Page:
* Julian Heslop to retire in March 2011
* New hire Dingemans led Goldman’s European M&A unit
* Glaxo says strategy unchanged, still eschews mega-mergers
* Goldman says no immediate plans to name direct replacement
* Glaxo shares end up 0.5 percent, in line with sector
(Adds CFO not directly responsible for M&A, Dingemans comment, closing shares)
By Ben Hirschler and Paul Sandle
LONDON, Sept 8 (Reuters) - Drugmaker GlaxoSmithKline Plc (GSK.L) insisted there would be no change to its cautious stance on deal-making after hiring one of Europe’s top M&A bankers as its finance chief.
Goldman Sachs (GS.N) investment banker Simon Dingemans, 47, will succeed Chief Financial Officer Julian Heslop, 57, when he retires next March, GlaxoSmithKline said on Wednesday.
Chief Executive Andrew Witty said the appointment reflected a need for Glaxo to operate with both creativity and continued financial discipline.
“Simon will bring valuable experience and capability to support us in our strategy to grow and diversify GSK’s business through organic means and bolt-on acquisitions,” he said.
Witty wants to diversify Britain’s biggest drugmaker by expanding further into areas such as consumer healthcare and emerging markets in a bid to reduce reliance on sales of conventional prescription medicines in Western markets.
The strategy requires smart acquisitions but Witty has said consistently he does not see a role for mega-mergers, and the company emphasised this was unchanged.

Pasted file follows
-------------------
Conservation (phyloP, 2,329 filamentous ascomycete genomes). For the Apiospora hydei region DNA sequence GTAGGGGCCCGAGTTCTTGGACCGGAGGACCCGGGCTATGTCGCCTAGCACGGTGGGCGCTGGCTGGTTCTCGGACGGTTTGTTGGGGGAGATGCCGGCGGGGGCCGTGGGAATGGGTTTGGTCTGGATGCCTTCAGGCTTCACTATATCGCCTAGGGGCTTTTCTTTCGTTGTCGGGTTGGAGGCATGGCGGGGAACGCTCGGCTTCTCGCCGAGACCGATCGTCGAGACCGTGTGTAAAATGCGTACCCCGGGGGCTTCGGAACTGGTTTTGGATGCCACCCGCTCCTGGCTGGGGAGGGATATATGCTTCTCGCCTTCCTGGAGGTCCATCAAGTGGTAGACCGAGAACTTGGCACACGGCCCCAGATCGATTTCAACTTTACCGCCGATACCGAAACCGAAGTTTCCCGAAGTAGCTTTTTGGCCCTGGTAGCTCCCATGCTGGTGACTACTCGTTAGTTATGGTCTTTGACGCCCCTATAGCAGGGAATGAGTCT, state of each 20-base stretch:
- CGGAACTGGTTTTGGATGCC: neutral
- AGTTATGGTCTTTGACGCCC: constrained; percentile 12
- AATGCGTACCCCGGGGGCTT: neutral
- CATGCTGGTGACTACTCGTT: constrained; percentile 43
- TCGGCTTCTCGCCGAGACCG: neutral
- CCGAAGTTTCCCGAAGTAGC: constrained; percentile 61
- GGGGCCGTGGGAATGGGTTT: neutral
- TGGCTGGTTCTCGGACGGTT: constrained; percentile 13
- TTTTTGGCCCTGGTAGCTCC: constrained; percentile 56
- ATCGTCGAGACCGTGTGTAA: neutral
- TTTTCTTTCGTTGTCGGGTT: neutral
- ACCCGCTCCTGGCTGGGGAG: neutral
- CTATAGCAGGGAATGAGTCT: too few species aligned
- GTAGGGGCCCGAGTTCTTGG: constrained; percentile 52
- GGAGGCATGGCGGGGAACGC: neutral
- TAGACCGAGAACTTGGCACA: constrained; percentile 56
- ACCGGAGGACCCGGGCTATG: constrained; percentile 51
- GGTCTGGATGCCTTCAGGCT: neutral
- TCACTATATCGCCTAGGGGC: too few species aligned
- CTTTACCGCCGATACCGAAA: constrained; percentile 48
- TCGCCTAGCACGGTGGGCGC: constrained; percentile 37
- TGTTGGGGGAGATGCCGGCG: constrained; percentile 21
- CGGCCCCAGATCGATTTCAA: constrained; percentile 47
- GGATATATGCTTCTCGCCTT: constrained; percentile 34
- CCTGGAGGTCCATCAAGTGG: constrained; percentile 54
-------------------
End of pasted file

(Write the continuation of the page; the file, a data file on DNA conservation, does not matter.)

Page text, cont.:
“The strategy remains exactly the same,” said spokeswoman Alex Harrison. “We’re not interested in the old-style M&A.”
She added that Chief Strategy Officer David Redfern, rather than the group’s CFO, had primary responsibility for mergers and acquisitions (M&A), with a direct reporting line to Witty. <^^^^^^^^^^^^^^^^^^^^^^^^^^^^^^^^^^^^^^^^^^^^^^^^^ For a Breakingviews comment please double click on [ID:nN08105542] ^^^^^^^^^^^^^^^^^^^^^^^^^^^^^^^^^^^^^^^^^^^^^^^^^>
Dominic Valder, an analyst at Evolution Securities, said Dingemans’ appointment could lead to more unconventional deal-making by the London-based group.
“Appointing a M&A banker will not change Glaxo’s opposition to mega-mergers, however it could herald a more creative approach to other financial structures, like partnerships, spin-offs or financing methods,” he said.
Glaxo shares ended up 0.5 percent, broadly in line with a 0.8 percent advance in the European drugs sector .SXDP.
Dingemans is the second senior executive to move from Goldman to head the finance department of a major European drugmaker recently, following the appointment of Jon Symonds as CFO at Novartis NOVN.VX from February 2010.
Dingemans has more than 25 years experience in investment banking and most recently led Goldman Sachs’ European M&A business, where he has worked with Glaxo for many years. He helped establish its ViiV Healthcare joint venture in HIV medicine with Pfizer (PFE.N).
A Goldman spokeswoman said the bank had no immediate plans to name a direct replacement.
Dingemans, who said he had been keen to join a global company as CFO for some time, was one of three key partner managing directors at Goldman in London advising companies on corporate finance and mergers. The others are Karen Cook, who serves as a non-executive director at Tesco (TSCO.L), and natural-resources specialist Julian Metherell.
His other big healthcare deals include advising Alliance Boots [AB.UL], Britain’s biggest pharmacy chain, on its 2007 takeover by KKR (KKR.N). The deal, worth 12.4 billion pounds ($19 billion) including debt, was Europe’s largest leveraged buyout.
Goldman ranks top for global announced M&A this year, with $384 billion of deals, and fifth for deals targeting European companies, with $51.7 billion, according to Thomson Reuters data. (Additional reporting by Victoria Howley and Quentin Webb; Editing by Elaine Hardcastle and David Holmes) ($1=.6469 Pound)